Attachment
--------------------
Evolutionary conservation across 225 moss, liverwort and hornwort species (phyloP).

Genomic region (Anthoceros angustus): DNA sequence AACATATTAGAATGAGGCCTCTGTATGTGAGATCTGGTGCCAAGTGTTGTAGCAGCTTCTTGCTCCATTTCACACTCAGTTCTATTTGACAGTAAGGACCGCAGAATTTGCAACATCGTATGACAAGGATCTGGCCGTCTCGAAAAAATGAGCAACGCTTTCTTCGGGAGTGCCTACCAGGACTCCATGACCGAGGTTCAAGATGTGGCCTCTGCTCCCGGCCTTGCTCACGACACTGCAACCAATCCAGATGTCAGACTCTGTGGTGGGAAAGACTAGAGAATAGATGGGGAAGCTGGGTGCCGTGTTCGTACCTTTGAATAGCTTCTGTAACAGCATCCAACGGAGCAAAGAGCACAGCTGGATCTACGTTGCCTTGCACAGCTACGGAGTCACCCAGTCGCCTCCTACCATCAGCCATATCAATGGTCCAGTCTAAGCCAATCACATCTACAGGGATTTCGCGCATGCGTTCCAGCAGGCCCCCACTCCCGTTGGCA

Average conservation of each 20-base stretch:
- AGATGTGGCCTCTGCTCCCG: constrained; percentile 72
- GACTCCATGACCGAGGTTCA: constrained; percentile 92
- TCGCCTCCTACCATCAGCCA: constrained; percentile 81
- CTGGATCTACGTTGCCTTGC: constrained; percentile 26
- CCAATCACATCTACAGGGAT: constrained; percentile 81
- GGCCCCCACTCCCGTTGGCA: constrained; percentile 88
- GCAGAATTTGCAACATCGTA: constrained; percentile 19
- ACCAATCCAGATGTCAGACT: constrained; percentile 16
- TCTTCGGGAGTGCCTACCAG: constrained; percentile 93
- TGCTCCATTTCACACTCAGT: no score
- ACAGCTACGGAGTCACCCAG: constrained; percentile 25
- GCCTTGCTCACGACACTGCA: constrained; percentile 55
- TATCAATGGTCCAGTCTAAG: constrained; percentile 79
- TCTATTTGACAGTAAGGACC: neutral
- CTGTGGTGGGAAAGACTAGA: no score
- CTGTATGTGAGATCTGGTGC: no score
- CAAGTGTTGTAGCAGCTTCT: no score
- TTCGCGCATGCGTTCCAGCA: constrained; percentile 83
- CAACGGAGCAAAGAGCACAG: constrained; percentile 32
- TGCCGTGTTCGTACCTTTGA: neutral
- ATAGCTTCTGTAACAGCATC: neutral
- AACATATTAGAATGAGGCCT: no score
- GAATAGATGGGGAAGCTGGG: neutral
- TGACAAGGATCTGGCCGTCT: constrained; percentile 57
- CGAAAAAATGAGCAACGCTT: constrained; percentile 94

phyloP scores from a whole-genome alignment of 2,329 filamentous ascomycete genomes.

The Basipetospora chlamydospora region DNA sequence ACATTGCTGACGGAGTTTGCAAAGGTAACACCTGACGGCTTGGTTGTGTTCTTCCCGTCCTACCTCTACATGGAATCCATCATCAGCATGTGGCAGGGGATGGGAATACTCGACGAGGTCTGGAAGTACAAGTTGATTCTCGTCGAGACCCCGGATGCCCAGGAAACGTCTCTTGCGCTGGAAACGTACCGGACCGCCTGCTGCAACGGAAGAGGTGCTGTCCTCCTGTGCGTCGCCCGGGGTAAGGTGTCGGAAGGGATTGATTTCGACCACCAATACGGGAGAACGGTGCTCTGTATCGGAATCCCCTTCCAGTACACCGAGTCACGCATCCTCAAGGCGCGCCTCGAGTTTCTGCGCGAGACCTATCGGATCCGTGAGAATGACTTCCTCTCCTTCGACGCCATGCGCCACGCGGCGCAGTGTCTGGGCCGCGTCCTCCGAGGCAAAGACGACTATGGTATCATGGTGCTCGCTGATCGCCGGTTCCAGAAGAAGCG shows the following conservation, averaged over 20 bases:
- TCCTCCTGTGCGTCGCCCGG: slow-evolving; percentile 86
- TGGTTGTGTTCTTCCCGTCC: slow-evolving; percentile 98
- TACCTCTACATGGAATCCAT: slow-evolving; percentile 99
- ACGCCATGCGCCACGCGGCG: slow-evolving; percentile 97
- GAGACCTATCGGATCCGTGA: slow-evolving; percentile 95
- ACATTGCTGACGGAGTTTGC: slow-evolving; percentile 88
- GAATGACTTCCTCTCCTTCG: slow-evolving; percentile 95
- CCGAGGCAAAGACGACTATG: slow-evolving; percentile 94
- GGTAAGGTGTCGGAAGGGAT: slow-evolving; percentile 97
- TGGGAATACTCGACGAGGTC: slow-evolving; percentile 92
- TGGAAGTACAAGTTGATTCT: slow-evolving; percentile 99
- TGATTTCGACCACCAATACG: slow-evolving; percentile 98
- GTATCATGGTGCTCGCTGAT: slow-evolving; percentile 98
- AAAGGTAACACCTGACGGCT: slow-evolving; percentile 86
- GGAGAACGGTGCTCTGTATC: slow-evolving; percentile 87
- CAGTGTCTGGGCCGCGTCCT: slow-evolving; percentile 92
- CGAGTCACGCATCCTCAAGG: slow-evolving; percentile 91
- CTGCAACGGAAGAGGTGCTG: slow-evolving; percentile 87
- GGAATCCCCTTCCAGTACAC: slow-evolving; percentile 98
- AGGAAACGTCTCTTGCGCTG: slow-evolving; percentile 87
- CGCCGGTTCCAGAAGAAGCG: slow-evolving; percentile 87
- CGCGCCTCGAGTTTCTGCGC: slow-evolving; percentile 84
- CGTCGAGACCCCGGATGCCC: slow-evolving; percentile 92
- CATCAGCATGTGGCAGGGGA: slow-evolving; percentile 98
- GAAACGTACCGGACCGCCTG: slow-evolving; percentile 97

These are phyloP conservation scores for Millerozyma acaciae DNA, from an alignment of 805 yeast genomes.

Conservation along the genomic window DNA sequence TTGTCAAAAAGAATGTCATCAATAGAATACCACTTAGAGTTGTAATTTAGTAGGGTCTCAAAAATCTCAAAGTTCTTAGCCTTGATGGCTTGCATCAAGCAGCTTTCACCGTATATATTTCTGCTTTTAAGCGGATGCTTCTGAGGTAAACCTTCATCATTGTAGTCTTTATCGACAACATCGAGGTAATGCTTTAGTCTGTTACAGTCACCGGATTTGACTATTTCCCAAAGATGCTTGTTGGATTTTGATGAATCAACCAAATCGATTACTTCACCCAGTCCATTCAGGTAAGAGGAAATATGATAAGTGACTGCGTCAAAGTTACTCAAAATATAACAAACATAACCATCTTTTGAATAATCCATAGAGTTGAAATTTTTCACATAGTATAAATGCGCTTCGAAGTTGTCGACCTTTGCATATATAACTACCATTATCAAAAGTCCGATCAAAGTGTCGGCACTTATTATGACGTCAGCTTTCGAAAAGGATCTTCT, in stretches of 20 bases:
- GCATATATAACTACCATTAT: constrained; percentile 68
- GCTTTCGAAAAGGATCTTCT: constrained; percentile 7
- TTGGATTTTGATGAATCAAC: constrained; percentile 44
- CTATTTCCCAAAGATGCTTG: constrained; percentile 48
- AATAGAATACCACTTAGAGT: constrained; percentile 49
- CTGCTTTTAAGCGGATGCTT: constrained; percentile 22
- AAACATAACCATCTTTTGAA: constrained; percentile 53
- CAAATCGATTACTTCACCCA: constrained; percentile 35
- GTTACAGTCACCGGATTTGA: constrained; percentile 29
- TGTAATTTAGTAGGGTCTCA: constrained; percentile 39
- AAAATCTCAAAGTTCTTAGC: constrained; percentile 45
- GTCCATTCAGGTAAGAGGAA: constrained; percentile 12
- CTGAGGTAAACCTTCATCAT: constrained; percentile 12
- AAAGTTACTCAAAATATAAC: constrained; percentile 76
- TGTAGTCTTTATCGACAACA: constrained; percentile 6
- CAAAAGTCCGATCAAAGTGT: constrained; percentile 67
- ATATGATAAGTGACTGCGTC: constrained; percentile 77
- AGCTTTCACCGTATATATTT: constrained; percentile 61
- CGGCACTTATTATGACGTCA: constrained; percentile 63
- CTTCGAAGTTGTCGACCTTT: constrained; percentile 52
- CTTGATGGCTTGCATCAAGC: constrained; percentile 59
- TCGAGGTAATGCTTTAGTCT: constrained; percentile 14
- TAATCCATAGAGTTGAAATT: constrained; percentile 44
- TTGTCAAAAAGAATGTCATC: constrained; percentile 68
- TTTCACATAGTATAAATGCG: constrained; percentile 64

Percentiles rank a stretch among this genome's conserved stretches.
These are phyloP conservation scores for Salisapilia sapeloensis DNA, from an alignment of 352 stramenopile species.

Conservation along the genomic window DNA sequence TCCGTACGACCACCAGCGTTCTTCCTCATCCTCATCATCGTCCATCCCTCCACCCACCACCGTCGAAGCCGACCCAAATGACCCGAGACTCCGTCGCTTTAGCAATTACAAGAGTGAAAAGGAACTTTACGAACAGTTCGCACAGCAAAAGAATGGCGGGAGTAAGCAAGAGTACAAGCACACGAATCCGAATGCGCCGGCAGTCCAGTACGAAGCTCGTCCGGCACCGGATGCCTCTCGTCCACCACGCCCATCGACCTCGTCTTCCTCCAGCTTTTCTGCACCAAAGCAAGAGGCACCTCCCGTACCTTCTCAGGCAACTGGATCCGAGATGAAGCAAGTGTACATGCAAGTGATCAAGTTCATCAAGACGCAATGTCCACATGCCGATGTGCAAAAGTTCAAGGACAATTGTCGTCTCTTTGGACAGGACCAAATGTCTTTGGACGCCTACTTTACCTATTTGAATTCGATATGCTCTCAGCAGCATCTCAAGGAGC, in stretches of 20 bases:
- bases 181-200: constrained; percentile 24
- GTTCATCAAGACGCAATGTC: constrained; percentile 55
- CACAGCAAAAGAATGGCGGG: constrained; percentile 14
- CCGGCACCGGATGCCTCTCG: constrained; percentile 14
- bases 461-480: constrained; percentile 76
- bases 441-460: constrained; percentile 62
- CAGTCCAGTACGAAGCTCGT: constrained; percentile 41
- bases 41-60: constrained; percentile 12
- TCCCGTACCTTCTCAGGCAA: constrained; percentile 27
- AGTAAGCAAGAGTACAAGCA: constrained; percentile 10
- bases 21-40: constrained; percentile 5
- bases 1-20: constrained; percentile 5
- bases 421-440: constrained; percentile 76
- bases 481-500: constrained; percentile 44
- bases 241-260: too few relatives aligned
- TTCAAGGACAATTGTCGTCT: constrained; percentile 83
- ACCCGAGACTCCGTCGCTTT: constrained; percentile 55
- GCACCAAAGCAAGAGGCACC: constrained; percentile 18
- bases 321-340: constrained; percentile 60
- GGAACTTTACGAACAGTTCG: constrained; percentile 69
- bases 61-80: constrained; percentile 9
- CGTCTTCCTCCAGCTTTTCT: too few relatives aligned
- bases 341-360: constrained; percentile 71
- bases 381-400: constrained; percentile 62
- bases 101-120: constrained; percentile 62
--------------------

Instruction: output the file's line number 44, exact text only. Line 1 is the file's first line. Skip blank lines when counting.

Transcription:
- AAAGGTAACACCTGACGGCT: slow-evolving; percentile 86